Light is Paulette Goddard Professor of Public Service at the Robert F. Wagner Graduate School of Public Service, home of the NYU Reynolds Program in Social Entrepreneurship. At the center of his thought are change agents known as social entrepreneurs. He engages the following questions: Are we relying too much on lone wolves, such as the social entrepreneur?; what are the key drivers of social change?; how do breakthroughs really occur?
"Social entrepreneurship," writes Light, "is a critically important part of the agitation needed for change," but hardly the only ingredient. The book focuses on the overall pieces that must come together to create breakthroughs. And it shows why it takes more than a good idea or plan of action to solve the world's toughest problems.
Richard Brodsky Named Senior Fellow
Richard Brodsky, a highly respected former New York State Assemblyman, has joined NYU Wagner as a Senior Fellow.
Brodsky will work on developing courses and symposia on a variety of public issues, including governance reform of private and public institutions, national and international capital movement between the private and public sectors, and other matters reflecting his long experience in government.
In addition, he will work cooperatively with other disciplines and elements of the University community, and write and speak on issues of public importance within and outside NYU. Much of his efforts will focus on the important but under-developed connections between government and other sectors. He also will teach, and has begun to do so this semester, co-teaching a graduate class on Public Policy and The Arts.
"I am delighted that Richard Brodsky has agreed to join us as Senior Fellow," said Ellen Schall, Dean of NYU Wagner. "Richard brings enormous experience in the workings of state and local government, a keen understanding of what it takes to bring about change, and, not least, unmatched enthusiasm."
Brodsky was a Member of the New York State Assembly from 1982 to 2010, and is a graduate of Brandeis University and Harvard Law School.
"NYU Wagner, as part of a global network university, has a critically important role in educating leaders for public service, he said. "Now, more than ever, we need individuals of the highest caliber, integrity, and training to devote their careers to public life and the public good. I'm delighted to work with the outstanding faculty, administration and student body at one of the world's great universities. My thanks to Dean Schall and the leadership of NYU."
2011 'State of the Borough' Address Spotlights Capstone Program
The Capstone Program at NYU Wagner came in for high praise in the State of the Borough address delivered February 24, 2011, by Bronx Borough President Ruben Diaz, Jr.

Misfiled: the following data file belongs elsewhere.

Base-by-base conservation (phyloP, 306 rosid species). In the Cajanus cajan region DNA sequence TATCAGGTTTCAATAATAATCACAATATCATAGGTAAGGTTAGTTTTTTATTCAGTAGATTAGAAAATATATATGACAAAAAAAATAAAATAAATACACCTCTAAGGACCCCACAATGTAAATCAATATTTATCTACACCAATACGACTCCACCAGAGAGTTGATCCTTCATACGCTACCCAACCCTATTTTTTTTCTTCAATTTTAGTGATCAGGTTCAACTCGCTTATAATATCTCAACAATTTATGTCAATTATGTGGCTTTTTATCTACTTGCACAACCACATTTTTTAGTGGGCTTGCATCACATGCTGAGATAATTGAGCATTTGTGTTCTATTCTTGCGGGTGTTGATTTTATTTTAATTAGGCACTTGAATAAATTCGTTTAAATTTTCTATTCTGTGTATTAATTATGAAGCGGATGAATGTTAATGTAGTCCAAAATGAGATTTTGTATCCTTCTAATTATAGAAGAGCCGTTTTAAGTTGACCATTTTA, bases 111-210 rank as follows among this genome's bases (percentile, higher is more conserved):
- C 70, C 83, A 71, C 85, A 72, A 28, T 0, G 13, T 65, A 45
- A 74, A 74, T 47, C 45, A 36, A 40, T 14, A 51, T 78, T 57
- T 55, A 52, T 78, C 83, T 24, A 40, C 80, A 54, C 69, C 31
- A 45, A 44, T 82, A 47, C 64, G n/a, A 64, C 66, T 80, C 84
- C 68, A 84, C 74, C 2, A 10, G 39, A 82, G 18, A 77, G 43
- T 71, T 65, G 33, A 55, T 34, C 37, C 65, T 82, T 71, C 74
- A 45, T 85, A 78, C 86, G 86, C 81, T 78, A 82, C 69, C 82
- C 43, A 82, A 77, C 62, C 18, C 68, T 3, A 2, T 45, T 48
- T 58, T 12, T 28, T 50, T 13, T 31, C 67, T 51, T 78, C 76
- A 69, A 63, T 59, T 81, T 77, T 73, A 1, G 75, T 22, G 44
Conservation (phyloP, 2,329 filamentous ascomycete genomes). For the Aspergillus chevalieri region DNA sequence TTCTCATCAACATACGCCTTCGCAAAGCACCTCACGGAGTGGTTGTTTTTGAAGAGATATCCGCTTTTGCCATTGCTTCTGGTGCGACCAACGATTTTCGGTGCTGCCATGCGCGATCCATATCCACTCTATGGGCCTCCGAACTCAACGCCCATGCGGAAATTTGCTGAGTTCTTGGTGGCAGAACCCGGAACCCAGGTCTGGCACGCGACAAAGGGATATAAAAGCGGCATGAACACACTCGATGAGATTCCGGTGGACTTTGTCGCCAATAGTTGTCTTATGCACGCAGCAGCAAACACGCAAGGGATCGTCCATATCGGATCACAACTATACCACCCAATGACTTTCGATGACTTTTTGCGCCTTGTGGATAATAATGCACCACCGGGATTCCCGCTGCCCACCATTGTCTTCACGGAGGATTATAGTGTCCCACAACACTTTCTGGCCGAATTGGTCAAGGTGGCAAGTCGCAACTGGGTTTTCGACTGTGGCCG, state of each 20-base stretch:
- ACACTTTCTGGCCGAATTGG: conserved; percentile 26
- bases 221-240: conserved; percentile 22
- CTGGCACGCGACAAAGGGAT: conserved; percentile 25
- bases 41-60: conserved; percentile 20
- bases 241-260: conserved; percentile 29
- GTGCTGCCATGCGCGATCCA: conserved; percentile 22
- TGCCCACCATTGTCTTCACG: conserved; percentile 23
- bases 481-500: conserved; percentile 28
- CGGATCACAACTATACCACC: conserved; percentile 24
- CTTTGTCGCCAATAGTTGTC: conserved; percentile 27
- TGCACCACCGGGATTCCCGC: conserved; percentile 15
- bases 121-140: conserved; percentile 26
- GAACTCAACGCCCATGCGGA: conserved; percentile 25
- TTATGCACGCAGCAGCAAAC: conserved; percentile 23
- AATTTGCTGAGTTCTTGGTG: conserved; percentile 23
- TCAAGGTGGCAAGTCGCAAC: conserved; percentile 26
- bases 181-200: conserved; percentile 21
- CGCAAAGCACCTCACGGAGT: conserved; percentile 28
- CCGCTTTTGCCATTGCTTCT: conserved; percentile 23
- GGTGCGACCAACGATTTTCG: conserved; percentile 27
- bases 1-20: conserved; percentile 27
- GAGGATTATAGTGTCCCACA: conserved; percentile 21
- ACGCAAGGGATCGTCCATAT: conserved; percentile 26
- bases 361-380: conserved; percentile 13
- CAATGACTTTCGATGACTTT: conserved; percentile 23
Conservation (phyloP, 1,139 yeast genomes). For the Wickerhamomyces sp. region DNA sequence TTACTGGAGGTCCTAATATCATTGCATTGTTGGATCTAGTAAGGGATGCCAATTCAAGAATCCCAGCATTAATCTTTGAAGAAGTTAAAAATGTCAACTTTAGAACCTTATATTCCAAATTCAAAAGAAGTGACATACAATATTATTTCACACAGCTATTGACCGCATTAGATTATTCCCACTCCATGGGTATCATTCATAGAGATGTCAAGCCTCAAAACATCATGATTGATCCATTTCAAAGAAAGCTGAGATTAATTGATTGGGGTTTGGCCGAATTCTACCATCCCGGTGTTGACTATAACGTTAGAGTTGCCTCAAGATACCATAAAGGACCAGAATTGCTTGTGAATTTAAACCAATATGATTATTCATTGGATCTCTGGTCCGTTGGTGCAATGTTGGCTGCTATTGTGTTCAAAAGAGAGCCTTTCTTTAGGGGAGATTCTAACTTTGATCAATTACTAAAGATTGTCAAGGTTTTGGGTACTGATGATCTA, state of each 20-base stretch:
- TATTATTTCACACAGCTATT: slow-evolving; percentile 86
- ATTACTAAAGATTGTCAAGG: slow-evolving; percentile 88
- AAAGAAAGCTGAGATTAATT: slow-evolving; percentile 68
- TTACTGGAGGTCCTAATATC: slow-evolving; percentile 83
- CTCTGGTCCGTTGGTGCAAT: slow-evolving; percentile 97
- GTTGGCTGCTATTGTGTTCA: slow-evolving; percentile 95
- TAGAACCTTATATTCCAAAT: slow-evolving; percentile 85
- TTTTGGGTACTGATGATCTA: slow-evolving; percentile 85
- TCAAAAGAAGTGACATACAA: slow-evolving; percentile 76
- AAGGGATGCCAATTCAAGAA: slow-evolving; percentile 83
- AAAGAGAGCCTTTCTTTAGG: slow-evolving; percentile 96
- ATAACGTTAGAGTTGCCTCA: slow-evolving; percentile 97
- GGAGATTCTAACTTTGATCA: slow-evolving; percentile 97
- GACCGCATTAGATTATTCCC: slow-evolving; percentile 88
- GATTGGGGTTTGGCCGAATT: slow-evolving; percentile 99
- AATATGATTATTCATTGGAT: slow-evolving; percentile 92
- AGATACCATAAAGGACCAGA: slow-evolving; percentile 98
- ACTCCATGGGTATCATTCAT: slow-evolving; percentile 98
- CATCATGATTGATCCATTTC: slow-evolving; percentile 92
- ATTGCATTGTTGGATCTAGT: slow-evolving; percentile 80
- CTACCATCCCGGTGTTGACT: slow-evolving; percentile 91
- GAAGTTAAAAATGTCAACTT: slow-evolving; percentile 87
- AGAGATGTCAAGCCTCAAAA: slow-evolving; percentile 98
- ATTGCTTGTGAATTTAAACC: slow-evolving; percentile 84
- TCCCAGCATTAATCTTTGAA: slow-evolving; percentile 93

"In October," he stated, "New York University's Robert F. Wagner Graduate School of Public Service chose the Kingsbridge Armory for a study through its highly competitive Capstone Program. The Capstone Program is very well-respected, so much so that multiple city agencies have used its services to design and plan major projects. For several months, Capstone has been providing our task force with valuable support as we move forward on developing a new plan for the Armory.
"The report of this task force must be the cornerstone of a new RFP, and I invite the Mayor to join with me to responsibly develop the K ingsbridge Armory. Responsible development means that whatever plan we choose has a direct positive impact on all citizens...." said Diaz.
The Capstone Program is learning in action. Part of the core curriculum of the MPA and MUP programs at Wagner, it provides students with both a critical learning experience and an opportunity to perform a public service. Over the course of an academic year, students work in teams, either to address challenges and identify opportunities for a client organization or to conduct research on a pressing social question. Ultimately, Capstone contributes not only to the students' education, but also to the public good.
Conversation Starter: 'Repeal of the Job-Killing Health Care Act' - Part II?
Professor Victor Rodwin writes:
The House vote to repeal what critics call "Obamacare" (the Patient Protection and Affordable Care Act - ACA -- signed by President Obama on March 23, 2010) was a key part of the GOP campaign to win back the House of Representatives in the November elections. It worked as an effective mobilizing call to arms.
HR2 (Repeal of the Job-Killing Health Care Act) passed the House by a vote of 245 to 189 on January 19, 2011. The Senate, however, killed the bill February 2, and the issue receded to a background murmur. Republicans and Democrats have drawn their swords over the President's budget, instead.